You will know, from your weekly shop, that food prices are soaring and there is no chance of this stopping any time soon. A perfect storm of Brexit, Covid and the war in Ukraine has contributed to this ever worsening situation. How is this impacting our school meals and what we can do to work together to manage the situation and minimise the impact?

What are the factors impacting rising prices and recruitment shortages?

The twin impacts of Brexit and Covid have led to staff shortages which have disproportionately affected the catering and hospitality industries. 80% of staff working in this sector were furloughed and following the pandemic have turned to different industries which are more lucrative or, in the case of 300,000 European hospitality workers, returned to their home countries. Restrictions on immigration and tougher rules mean that people are not entering the country to fill vacant positions resulting in a labour shortage of 188,000 in hospitality with front of house and chefs worst hit.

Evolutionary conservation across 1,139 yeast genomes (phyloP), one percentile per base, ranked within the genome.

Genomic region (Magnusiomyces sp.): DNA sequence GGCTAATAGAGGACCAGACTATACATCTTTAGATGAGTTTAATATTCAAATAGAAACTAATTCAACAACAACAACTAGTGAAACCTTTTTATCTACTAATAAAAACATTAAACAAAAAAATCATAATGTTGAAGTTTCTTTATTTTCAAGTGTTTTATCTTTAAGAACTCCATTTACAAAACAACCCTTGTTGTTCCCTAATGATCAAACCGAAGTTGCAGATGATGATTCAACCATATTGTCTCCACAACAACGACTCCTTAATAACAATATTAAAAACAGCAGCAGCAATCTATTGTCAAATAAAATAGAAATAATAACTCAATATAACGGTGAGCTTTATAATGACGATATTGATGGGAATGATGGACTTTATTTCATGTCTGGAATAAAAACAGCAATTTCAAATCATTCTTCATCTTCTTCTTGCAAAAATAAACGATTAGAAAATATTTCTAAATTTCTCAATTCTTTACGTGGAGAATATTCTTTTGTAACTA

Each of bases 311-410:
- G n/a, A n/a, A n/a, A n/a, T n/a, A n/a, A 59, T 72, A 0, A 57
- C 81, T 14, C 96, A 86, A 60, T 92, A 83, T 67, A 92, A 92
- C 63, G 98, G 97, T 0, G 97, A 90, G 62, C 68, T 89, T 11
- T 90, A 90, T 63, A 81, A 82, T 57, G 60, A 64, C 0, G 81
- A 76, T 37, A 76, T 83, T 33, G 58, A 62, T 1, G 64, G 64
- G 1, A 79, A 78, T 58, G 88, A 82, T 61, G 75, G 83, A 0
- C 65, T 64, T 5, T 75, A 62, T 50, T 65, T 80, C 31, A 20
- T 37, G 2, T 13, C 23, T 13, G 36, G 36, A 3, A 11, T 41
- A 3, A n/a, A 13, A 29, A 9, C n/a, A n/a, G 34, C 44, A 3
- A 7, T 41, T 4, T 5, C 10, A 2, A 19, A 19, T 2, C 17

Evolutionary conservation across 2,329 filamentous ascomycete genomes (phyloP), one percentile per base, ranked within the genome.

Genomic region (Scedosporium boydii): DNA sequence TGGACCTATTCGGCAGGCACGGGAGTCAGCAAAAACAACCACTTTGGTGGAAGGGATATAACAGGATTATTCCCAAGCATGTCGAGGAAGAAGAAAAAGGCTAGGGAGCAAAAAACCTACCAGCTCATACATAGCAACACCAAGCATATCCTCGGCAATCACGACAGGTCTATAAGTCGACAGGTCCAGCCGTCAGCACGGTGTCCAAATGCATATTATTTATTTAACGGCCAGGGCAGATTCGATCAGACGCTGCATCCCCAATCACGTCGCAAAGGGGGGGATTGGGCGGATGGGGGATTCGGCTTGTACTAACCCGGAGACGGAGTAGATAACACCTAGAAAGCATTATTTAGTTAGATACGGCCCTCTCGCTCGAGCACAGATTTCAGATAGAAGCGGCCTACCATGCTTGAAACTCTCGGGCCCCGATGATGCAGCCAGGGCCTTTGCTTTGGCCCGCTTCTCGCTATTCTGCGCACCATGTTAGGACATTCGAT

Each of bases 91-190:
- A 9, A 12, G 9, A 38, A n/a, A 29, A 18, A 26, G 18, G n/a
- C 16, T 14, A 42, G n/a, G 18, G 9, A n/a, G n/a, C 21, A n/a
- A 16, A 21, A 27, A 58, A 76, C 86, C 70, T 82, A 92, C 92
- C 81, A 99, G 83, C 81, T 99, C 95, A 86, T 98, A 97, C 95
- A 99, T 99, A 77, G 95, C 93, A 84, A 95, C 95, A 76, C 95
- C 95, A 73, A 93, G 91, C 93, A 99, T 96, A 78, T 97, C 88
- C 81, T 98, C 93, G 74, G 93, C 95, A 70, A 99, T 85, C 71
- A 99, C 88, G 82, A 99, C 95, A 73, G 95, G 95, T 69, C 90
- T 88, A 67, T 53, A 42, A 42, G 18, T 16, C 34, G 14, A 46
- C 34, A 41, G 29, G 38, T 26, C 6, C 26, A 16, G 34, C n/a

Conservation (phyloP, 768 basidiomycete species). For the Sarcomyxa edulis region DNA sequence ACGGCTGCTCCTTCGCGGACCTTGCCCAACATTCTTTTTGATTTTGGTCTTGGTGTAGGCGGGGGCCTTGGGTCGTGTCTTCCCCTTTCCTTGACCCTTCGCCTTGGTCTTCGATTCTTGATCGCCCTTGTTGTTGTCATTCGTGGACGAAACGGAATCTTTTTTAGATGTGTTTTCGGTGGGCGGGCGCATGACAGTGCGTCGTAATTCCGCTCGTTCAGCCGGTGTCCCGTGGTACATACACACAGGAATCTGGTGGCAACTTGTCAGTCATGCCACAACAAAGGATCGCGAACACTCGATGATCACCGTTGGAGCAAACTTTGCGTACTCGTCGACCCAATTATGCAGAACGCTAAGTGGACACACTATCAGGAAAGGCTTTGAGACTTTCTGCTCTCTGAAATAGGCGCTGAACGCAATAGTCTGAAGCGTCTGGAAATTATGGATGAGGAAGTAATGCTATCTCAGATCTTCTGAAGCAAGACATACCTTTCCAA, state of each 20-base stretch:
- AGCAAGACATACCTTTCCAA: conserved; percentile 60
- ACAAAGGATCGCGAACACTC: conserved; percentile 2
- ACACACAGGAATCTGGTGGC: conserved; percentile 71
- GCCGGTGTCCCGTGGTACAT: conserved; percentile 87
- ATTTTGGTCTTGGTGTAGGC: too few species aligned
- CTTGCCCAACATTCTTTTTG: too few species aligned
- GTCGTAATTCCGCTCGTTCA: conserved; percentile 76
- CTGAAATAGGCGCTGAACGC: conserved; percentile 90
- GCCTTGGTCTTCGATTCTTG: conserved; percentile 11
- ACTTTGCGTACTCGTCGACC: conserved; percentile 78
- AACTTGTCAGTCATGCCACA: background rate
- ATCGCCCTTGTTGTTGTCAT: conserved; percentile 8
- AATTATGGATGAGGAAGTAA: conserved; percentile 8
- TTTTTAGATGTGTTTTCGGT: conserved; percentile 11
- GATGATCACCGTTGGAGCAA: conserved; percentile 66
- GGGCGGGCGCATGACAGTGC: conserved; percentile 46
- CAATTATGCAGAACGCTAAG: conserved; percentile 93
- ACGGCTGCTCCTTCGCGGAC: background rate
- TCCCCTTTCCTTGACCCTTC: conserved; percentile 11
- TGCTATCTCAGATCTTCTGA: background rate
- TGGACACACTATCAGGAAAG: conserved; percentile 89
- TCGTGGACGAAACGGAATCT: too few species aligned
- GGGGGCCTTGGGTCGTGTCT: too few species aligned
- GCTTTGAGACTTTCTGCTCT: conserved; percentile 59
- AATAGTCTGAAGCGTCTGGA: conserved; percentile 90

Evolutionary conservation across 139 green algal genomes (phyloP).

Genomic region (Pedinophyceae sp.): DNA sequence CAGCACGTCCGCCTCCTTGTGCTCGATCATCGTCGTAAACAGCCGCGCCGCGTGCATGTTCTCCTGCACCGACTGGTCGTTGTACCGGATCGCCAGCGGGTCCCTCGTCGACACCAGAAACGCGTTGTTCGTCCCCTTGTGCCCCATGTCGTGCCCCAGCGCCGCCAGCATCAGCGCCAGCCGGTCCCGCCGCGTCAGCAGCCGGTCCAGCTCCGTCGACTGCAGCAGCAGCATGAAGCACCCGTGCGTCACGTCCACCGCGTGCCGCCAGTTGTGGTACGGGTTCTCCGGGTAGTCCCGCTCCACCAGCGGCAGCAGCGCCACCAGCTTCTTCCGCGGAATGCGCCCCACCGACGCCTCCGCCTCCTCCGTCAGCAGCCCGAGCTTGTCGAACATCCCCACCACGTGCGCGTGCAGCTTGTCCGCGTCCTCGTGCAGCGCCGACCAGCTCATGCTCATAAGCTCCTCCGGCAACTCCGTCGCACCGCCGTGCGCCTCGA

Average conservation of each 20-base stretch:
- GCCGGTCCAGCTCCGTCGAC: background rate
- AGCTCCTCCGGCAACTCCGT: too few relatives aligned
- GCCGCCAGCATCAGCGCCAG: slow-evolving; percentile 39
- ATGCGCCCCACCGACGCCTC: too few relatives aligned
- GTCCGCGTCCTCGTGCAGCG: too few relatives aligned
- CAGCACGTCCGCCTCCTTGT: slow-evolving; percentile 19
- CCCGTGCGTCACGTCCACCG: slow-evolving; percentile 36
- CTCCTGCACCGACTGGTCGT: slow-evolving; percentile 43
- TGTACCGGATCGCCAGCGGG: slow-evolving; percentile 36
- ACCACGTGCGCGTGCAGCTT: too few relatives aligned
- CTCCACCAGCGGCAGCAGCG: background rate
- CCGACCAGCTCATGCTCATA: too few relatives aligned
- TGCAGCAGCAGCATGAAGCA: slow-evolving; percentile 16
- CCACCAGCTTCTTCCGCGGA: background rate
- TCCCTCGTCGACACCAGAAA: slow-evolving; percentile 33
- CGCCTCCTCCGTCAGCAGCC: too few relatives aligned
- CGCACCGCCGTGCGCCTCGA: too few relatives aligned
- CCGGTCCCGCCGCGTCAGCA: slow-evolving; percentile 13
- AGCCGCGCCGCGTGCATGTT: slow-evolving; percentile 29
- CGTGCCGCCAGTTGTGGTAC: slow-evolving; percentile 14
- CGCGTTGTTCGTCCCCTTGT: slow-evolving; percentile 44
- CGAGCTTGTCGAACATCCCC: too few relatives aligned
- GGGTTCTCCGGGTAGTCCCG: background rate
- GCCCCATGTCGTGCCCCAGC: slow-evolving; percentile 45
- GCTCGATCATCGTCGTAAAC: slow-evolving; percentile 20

Brexit has contributed to food inflation given that there are more checks on food and additional paperwork. Clearly the war in Ukraine has had a significant impact resulting in food shortages and driving up the costs. For a number of years the minimum wage has increased above inflation. In 2014/15 it was set at £6.50 and in 22/23 it has risen to £9.50; an increase of just under 46%. The corresponding increase for funding for Universal Infant Free School Meals has been 4.7%.

What is the impact on the Food Industry?

Bidfood, one of the UK’s largest food wholesalers, has published a report called Navigator which highlights the industry wide impact. The first thing to note is that we are in a very volatile, unprecedented economic landscape. A term that we will see increasingly over the next year in terms of food provision is DISPLACEMENT. In practical terms, this means: